Last week Jane had a school soccer game. The night before I’d reminded her to pack her soccer bag and school bag, and to leave it all at the front door.
I got a, “Yes Mom.” And then she did whatever she wanted. She is twelve after all.
The soccer game was at 3.30 and I showed up at school at 3. Jane came running at me, “Mom I forgot my cleats can you run home and get them?”
“Yes I can, but I won’t. You’ll have to play in your school shoes.” I said.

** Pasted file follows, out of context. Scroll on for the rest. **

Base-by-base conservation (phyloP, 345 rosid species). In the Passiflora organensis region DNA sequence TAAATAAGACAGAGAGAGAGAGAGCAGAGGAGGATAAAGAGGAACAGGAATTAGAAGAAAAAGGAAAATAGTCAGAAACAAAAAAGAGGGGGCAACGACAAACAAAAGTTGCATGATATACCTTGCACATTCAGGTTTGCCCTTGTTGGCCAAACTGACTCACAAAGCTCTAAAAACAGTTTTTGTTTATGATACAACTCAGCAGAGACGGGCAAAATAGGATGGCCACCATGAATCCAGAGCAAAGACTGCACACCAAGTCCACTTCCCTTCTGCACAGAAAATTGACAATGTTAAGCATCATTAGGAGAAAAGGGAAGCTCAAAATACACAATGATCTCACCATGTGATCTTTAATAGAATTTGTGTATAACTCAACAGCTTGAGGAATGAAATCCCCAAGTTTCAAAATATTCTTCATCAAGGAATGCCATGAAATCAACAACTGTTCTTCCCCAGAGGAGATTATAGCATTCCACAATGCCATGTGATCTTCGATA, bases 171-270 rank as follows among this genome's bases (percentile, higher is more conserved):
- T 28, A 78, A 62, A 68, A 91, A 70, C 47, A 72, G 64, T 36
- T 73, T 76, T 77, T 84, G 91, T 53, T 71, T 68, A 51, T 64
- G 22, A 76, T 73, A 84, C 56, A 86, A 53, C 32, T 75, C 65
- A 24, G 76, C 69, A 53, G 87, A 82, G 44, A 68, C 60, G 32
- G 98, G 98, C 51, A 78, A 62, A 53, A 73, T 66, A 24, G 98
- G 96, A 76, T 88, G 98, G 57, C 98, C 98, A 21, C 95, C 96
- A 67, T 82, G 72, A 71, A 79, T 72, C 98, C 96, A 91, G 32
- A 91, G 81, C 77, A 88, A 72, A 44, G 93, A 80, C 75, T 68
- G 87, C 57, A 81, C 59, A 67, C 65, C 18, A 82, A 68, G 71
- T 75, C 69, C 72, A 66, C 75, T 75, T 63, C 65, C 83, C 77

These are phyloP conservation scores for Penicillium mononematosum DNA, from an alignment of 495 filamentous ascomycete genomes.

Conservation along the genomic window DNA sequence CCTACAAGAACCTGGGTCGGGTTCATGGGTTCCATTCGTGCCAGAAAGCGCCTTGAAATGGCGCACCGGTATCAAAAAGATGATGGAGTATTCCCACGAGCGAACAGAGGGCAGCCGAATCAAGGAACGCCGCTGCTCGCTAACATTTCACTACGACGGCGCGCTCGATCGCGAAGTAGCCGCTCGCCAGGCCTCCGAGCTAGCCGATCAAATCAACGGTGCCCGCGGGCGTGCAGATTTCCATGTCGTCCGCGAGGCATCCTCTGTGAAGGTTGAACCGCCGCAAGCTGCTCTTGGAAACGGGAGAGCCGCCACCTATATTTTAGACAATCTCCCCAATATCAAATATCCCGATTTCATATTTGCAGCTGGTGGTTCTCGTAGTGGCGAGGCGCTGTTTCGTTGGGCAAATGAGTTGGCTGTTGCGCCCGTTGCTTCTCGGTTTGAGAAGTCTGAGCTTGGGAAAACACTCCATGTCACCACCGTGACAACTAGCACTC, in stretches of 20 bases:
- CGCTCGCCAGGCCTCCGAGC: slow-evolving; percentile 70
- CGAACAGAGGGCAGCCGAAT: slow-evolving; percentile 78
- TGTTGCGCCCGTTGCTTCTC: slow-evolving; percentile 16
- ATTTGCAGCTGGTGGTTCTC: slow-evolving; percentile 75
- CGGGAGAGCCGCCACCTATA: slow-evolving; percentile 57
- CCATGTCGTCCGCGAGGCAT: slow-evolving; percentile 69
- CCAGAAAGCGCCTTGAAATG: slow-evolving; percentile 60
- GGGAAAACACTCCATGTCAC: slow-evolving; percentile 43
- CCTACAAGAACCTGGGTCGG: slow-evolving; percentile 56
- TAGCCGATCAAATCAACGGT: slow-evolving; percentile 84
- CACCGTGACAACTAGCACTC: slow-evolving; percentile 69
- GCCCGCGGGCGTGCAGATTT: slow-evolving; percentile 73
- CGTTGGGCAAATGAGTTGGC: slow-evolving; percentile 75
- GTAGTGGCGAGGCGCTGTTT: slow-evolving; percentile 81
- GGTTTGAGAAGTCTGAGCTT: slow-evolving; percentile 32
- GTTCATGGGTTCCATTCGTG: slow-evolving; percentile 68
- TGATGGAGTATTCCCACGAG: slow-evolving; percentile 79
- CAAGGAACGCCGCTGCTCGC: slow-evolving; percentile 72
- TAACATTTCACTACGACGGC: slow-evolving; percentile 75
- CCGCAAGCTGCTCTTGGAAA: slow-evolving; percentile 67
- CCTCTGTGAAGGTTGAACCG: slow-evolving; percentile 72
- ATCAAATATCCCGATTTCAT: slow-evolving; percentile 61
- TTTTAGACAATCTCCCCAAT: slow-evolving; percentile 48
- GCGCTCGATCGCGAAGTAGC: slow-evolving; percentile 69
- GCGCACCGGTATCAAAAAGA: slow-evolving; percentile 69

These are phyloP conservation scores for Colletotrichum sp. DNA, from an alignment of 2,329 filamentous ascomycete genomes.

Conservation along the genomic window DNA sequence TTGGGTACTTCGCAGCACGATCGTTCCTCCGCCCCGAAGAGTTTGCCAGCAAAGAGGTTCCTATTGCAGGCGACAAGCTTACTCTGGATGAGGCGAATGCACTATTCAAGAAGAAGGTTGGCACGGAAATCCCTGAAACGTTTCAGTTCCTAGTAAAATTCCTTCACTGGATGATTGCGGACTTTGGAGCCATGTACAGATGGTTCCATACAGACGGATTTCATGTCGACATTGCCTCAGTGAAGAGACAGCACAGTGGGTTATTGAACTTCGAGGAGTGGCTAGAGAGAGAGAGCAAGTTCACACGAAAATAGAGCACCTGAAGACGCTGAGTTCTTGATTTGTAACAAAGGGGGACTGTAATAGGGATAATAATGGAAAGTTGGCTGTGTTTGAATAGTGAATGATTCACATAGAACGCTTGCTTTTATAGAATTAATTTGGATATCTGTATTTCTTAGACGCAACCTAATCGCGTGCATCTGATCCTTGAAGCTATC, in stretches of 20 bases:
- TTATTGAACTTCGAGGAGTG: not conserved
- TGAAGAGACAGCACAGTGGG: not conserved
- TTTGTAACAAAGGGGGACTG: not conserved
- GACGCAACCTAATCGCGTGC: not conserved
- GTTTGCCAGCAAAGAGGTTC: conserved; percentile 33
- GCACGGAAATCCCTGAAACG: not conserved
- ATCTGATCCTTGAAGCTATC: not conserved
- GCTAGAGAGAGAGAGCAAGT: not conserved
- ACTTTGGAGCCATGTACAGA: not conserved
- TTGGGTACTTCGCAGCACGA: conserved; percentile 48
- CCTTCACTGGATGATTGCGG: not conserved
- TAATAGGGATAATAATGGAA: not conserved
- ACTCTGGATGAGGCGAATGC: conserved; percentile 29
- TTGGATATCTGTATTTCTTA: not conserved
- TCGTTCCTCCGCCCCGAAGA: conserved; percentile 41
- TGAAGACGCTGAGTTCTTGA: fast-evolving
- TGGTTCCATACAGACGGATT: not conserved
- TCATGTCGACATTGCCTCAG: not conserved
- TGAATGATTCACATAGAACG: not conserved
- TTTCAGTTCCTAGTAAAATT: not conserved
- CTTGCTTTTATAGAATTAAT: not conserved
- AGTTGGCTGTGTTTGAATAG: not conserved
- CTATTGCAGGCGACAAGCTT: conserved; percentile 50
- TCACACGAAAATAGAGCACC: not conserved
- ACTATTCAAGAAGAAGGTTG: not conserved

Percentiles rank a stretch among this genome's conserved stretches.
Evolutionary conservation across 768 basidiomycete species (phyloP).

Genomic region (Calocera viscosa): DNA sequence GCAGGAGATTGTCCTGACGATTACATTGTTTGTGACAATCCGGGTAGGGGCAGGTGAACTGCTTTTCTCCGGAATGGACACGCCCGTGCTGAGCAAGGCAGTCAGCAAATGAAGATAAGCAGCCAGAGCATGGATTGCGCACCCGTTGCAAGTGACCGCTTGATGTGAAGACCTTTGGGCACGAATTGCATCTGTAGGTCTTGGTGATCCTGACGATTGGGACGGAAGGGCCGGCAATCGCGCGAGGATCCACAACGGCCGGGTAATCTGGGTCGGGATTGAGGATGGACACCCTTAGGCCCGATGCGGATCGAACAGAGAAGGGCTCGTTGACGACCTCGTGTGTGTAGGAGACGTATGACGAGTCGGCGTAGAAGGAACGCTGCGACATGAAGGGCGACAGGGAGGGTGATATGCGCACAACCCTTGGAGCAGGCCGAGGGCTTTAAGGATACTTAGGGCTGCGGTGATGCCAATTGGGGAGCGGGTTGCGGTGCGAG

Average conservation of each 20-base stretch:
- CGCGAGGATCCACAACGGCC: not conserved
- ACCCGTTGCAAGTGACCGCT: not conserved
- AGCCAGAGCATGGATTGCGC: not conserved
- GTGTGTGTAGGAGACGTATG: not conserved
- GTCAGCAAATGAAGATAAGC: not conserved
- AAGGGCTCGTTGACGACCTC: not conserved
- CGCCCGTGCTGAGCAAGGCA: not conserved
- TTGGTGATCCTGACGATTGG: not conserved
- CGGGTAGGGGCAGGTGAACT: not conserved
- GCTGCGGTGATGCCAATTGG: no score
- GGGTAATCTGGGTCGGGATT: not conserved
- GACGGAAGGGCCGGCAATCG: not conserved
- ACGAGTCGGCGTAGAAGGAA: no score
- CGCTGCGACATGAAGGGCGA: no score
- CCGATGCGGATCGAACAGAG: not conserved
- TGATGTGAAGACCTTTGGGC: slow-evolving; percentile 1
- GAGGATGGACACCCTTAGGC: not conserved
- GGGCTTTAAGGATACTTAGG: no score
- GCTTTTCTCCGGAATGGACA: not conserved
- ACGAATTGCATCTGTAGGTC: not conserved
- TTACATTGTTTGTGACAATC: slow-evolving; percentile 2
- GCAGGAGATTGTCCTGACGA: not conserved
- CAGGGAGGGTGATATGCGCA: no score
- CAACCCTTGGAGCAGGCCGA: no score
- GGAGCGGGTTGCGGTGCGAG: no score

“But the ref won’t let me play in these shoes.” And she tugged on my arm.
“Then you’ll sit on the sidelines and watch your team play. This will probably be the last time you ever forget to your cleats.” Was my firm but compassionate reply.
“Mo-om, please mom please they can’t play without me. Moooooooommmmmmm.” She was begging.
Just then her coach walked by, and asked what the problem was. “My Mom can’t get my soccer shoes so I can’t play.”
“Correction.” I said to him, “I can get her soccer shoes but I won’t. She forgot her shoes so you’ll have a cheerleader today.”
And then the coach went to the trunk of his car and pulled out a pair of cleats for Jane to borrow.
Our version of the right thing is wildly divergent.